The Portland Press Herald has a progress report on the sale of the three dailies that comprise Blethen Maine Newspapers, a subsidiary of the Seattle Times Co., and it doesn't look like the deal is anywhere near being consummated.
A group of business people, Maine Media Investment, has found a "lead investor," but a principal says the group is still working on getting a bank loan. And it's not clear that this lead investor, HM Capital Partners in Dallas, has money readily available to complete the acquisition.
The privately held Seattle Times Co., controlled by the Seattle-area Blethen family, owns the Portland Press Herald and Maine Sunday Telegram, the Kennebec Journal in Augusta, the Morning Sentinel in Waterville, a weekly, and a Web portal. The Press Herald interviewed Richard Connor, the lead figure in Maine Media, who said HM Capital Partners will seek to assemble a financial package that
... could include capital from a variety of sources, including individual investors, banks or other institutions, or the firm's own fund. HM Capital Partners is currently managing a fund of $1.6 billion, according to the firm's Web site.
Sounds pretty vague. Meanwhile, the original partners who came forward with Connor to buy Blethen Maine Newspapers — including former U.S. Sen. and former Defense Secretary William Cohen — might not have an actual financial stake in the company.
Connor said Friday that his three Maine partners will continue to play a role in the acquisition and might contribute equity to the purchase, even though the lead investor is from Texas.
Um, "might contribute equity to the purchase"? You mean after all the ballyhoo about local people buying the Maine newspapers, they might not actually have a stake in them? They'll be owned by Texans?
Connor said he remains optimistic that Maine Media will be able to complete the deal, even though credit markets are tight and the partnership has missed what have proven to be two informal deadlines for consummating the purchase.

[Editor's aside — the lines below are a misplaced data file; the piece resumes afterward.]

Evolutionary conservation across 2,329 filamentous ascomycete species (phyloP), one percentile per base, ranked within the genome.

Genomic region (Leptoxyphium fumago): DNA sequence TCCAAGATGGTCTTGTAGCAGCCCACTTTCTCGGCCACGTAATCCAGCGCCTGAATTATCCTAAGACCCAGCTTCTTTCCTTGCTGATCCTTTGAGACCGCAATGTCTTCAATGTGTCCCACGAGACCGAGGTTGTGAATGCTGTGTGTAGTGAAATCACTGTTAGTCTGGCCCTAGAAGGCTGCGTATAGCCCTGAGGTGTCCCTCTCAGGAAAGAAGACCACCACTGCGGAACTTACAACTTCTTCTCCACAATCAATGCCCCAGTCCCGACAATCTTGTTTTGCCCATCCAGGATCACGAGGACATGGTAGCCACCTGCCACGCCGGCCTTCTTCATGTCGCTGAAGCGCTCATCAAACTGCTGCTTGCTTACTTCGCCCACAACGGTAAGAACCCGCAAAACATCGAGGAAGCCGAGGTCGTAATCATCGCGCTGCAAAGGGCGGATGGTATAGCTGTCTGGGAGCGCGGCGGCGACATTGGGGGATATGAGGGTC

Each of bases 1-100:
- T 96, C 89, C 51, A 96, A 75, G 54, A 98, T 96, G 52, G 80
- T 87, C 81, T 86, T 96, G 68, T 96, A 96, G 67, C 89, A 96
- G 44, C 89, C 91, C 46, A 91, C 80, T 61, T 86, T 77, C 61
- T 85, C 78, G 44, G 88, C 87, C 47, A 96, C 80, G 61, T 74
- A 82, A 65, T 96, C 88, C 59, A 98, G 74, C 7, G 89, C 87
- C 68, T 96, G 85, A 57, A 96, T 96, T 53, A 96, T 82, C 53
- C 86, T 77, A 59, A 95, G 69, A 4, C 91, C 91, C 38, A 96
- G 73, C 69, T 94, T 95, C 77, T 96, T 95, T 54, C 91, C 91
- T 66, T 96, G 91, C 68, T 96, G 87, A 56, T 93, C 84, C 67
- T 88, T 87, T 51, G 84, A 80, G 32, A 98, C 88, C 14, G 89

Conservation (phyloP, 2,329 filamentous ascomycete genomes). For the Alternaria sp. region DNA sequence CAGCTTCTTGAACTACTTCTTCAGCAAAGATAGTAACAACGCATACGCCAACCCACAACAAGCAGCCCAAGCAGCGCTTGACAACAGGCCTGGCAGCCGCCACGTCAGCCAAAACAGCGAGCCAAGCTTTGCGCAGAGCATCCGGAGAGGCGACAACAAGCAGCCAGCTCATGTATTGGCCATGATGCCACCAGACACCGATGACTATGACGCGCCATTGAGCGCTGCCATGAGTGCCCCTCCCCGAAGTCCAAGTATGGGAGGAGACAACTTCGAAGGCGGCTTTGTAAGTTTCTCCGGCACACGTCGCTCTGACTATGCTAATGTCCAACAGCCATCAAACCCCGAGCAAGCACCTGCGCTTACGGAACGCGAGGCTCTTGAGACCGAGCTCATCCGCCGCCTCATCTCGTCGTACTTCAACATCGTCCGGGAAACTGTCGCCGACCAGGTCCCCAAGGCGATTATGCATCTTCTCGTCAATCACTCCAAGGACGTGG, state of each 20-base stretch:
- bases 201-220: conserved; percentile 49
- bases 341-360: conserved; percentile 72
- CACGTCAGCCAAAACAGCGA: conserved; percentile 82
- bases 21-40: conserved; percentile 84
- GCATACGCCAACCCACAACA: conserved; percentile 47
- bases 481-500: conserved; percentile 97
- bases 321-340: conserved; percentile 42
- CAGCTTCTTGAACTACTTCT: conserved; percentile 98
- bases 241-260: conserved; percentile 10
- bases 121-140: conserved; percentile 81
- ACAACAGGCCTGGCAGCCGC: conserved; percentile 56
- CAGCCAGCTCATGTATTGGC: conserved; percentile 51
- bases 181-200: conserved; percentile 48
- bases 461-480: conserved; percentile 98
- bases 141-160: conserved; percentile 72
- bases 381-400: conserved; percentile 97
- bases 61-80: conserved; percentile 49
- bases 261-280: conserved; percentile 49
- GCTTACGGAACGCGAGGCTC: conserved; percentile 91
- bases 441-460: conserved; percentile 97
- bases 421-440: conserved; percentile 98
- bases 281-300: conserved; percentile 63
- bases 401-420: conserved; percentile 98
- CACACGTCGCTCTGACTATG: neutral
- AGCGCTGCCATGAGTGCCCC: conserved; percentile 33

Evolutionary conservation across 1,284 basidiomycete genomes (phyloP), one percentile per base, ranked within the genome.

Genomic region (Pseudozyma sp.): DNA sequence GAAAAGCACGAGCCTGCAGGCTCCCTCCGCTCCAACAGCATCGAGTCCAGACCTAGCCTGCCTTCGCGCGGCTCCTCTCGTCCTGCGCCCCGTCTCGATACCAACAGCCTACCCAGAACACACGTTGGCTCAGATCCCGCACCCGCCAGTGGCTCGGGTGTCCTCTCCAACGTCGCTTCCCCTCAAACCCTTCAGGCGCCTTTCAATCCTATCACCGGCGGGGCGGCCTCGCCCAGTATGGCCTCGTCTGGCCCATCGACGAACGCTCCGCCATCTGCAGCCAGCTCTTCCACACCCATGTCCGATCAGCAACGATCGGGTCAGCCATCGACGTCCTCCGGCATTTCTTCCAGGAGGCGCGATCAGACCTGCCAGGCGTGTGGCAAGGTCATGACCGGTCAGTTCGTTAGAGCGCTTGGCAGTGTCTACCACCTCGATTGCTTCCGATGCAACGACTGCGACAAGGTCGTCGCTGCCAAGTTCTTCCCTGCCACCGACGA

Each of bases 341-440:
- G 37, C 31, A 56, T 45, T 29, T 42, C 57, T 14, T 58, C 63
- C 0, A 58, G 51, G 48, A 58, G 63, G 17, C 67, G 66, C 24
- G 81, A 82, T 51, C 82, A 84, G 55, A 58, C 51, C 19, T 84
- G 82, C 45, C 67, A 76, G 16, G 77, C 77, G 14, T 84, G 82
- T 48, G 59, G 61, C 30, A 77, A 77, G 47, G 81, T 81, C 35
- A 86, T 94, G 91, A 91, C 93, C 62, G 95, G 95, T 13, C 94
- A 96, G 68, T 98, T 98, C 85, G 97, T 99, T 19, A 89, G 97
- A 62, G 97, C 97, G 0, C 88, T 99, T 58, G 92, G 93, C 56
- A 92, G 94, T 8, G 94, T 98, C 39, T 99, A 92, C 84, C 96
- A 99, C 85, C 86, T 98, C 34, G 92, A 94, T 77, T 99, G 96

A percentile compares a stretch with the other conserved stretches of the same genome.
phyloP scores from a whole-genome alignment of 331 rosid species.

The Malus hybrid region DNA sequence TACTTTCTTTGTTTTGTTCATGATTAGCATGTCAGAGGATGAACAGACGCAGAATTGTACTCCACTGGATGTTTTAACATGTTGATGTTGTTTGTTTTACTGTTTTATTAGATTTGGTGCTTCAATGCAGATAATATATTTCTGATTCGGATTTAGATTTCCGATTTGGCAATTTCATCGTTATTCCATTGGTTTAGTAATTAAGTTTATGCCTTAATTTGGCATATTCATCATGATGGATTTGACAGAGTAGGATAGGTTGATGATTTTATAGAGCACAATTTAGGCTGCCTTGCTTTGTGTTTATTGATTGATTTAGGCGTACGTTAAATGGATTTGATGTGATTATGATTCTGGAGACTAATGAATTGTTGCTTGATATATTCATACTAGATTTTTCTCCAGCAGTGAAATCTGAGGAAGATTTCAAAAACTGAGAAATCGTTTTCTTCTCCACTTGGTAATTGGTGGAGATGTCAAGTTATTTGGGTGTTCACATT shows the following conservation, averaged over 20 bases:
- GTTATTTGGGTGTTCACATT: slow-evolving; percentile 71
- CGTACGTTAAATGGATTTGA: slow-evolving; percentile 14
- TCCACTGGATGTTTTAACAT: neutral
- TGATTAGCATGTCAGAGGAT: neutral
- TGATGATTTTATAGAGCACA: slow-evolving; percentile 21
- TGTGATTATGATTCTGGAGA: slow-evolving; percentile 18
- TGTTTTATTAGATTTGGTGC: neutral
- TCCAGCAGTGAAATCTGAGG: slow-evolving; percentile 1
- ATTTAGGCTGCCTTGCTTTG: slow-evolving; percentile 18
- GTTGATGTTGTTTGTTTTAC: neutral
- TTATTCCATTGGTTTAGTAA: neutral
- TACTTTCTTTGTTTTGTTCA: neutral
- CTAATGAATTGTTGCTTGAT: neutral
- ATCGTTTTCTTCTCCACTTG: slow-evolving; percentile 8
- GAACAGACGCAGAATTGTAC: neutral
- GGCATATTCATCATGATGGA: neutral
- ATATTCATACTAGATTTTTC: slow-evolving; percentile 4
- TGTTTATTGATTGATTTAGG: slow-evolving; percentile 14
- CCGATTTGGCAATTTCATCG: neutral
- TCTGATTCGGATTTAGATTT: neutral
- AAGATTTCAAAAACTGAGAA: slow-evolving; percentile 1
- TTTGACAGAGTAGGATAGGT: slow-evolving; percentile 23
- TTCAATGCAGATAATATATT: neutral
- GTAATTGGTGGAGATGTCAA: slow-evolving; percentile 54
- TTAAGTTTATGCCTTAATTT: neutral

Connor and Blethen Maine Newspapers initially set a goal of closing on the sale by the end of 2008. That goal was extended by about 30 days – to roughly the end of January – when Maine Media was unable to line up financing.
Connor said Friday that he now hopes to finish the acquisition within another 30 days.
"It's a little less stressful today than it was three weeks ago, because I have somebody that I've worked with before, and we have a reputation together," Connor said, referring to [HM partner Peter] Brodsky.
The Seattle Times Co. also owns The Seattle Times, the Yakima Herald-Republic, the Walla Walla Union-Bulletin, two Washington weeklies, NWsource.com, real estate, and Rotary Offset Press in Kent, Wash.
The company still owes some $90 million on the loan it got to buy the Maine papers in the first place 10 years ago and needs to unload them because it can't service the debt. The Seattle Times Co. also has for months been trying to sell real estate in Seattle's South Lake Union neighborhood.
There's a lot of speculation that the company could file for bankruptcy this spring, a noteworthy potential development that coincides with the apparently likely closure of the printed Seattle Post-Intelligencer. But most of the speculation about bankruptcy seems based on the fact Times Co. officials won't deny it's a possibility.
The Portland Press Herald report has a lot of upbeat comments from Connor and Blethen Maine Newspapers officials, including Seattle Times Co. CEO Frank Blethen. But the facts suggest a still-precarious deal.